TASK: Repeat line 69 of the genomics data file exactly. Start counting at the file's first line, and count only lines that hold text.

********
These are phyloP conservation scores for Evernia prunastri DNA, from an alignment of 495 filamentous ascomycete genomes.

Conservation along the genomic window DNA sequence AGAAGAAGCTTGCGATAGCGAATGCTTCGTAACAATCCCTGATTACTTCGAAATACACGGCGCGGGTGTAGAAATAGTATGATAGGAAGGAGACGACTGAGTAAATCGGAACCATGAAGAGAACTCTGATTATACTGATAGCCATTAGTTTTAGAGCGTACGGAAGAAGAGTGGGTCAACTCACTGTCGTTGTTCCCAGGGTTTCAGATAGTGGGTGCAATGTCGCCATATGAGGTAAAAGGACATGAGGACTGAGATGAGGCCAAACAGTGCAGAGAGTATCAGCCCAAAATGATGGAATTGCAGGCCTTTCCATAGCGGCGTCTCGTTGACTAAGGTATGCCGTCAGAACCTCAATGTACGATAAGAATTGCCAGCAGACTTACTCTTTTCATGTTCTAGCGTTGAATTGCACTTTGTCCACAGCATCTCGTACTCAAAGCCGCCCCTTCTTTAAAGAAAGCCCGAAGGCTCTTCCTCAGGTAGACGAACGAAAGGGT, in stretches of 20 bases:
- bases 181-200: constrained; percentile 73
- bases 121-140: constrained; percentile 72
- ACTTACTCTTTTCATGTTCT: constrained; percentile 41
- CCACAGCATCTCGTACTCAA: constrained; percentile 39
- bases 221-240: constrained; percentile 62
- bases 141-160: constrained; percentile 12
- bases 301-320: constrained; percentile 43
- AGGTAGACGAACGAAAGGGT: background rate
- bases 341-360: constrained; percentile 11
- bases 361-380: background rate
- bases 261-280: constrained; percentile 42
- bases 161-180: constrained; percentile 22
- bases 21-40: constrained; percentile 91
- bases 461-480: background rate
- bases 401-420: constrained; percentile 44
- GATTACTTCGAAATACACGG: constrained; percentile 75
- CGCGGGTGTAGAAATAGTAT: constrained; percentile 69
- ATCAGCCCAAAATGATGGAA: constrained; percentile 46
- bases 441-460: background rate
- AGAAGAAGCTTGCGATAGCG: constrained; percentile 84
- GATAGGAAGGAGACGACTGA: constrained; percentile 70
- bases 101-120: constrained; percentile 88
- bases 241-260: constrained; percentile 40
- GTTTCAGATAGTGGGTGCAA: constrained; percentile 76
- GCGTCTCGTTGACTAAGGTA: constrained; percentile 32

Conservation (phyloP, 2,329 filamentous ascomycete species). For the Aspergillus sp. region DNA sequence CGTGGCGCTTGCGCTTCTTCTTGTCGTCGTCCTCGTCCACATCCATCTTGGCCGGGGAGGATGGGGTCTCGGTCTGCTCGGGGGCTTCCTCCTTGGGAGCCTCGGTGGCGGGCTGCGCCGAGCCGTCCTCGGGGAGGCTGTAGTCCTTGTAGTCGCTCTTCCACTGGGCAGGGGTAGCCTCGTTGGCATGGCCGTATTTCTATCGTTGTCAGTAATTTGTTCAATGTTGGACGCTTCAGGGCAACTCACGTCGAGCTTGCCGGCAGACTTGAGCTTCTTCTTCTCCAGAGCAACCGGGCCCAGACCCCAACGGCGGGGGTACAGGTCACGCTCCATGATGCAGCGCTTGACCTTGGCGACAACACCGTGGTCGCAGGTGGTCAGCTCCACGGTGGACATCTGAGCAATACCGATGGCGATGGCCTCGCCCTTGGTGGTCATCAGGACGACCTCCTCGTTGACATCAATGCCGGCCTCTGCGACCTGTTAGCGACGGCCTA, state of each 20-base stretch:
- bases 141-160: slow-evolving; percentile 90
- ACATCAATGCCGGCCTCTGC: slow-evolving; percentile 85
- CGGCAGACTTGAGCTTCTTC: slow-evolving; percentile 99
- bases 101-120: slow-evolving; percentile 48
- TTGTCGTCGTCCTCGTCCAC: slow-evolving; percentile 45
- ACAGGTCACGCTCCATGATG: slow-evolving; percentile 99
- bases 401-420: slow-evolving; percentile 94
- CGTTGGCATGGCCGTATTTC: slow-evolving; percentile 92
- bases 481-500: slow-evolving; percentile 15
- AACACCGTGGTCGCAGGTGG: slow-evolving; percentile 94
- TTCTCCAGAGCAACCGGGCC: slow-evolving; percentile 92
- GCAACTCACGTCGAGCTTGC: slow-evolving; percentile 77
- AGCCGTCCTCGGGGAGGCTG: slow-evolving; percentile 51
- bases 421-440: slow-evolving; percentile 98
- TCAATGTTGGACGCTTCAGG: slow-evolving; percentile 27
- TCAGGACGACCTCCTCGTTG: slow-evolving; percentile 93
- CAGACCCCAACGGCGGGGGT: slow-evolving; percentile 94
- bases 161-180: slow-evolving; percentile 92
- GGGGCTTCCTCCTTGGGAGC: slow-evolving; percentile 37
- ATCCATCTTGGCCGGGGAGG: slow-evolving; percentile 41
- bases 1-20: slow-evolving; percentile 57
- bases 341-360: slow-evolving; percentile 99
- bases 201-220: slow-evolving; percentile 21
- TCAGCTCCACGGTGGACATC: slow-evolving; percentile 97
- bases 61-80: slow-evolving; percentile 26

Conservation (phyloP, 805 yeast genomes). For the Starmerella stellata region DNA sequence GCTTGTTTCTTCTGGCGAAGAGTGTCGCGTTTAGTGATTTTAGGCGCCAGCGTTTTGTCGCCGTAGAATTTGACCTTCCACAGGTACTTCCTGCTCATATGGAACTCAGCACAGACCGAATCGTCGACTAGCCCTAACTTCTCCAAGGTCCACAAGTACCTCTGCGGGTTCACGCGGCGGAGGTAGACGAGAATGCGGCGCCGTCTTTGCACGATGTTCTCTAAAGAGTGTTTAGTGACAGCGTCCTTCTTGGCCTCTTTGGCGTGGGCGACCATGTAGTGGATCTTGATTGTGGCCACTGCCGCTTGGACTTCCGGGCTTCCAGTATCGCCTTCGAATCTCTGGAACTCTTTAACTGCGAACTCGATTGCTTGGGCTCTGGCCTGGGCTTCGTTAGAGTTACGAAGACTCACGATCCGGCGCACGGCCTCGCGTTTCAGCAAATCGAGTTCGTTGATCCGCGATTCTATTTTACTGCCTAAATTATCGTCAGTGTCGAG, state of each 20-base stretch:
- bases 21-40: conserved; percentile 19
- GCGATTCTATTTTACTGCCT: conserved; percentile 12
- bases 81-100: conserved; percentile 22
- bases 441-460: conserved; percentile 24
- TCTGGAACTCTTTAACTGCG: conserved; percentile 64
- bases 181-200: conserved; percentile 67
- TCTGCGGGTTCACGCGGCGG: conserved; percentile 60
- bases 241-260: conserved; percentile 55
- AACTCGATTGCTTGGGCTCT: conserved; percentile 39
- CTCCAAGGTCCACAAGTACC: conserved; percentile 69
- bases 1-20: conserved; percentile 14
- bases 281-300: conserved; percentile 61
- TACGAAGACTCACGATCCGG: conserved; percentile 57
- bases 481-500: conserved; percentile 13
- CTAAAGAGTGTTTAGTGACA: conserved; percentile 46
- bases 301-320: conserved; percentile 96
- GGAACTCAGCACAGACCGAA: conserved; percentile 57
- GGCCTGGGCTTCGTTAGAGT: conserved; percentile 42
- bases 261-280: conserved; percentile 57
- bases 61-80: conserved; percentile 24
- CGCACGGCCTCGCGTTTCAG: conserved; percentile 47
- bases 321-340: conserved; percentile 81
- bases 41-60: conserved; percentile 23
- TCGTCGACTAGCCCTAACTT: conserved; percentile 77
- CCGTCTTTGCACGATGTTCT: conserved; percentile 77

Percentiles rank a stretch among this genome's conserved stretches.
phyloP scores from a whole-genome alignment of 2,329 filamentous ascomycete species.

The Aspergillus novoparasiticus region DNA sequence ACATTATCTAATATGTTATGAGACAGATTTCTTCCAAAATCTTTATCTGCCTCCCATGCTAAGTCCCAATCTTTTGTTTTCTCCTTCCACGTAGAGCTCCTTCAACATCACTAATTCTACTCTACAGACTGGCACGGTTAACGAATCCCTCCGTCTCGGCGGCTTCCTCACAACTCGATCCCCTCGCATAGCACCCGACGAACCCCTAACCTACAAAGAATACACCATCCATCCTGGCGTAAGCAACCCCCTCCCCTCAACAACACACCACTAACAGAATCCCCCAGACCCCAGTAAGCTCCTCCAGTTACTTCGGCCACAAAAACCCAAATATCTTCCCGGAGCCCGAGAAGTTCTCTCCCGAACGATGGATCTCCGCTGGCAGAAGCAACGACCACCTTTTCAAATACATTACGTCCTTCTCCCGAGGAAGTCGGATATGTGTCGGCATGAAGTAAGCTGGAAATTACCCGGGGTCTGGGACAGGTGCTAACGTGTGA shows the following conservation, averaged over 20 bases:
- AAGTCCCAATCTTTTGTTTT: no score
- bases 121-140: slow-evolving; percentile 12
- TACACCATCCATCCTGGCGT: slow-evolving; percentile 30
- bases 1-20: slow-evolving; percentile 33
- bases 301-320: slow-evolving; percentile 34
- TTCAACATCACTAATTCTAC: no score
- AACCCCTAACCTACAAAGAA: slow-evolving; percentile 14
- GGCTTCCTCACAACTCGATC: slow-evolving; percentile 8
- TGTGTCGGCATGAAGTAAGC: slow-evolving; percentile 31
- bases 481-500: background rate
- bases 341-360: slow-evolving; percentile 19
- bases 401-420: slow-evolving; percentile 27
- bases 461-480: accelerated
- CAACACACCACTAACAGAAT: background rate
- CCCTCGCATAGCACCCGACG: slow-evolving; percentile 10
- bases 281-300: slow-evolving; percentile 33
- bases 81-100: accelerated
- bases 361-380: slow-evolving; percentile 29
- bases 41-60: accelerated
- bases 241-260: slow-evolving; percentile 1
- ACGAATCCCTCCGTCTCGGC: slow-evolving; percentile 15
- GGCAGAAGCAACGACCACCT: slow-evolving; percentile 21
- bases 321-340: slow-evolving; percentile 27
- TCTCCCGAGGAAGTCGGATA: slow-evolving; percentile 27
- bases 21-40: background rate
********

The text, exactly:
- CTAAAGAGTGTTTAGTGACA: conserved; percentile 46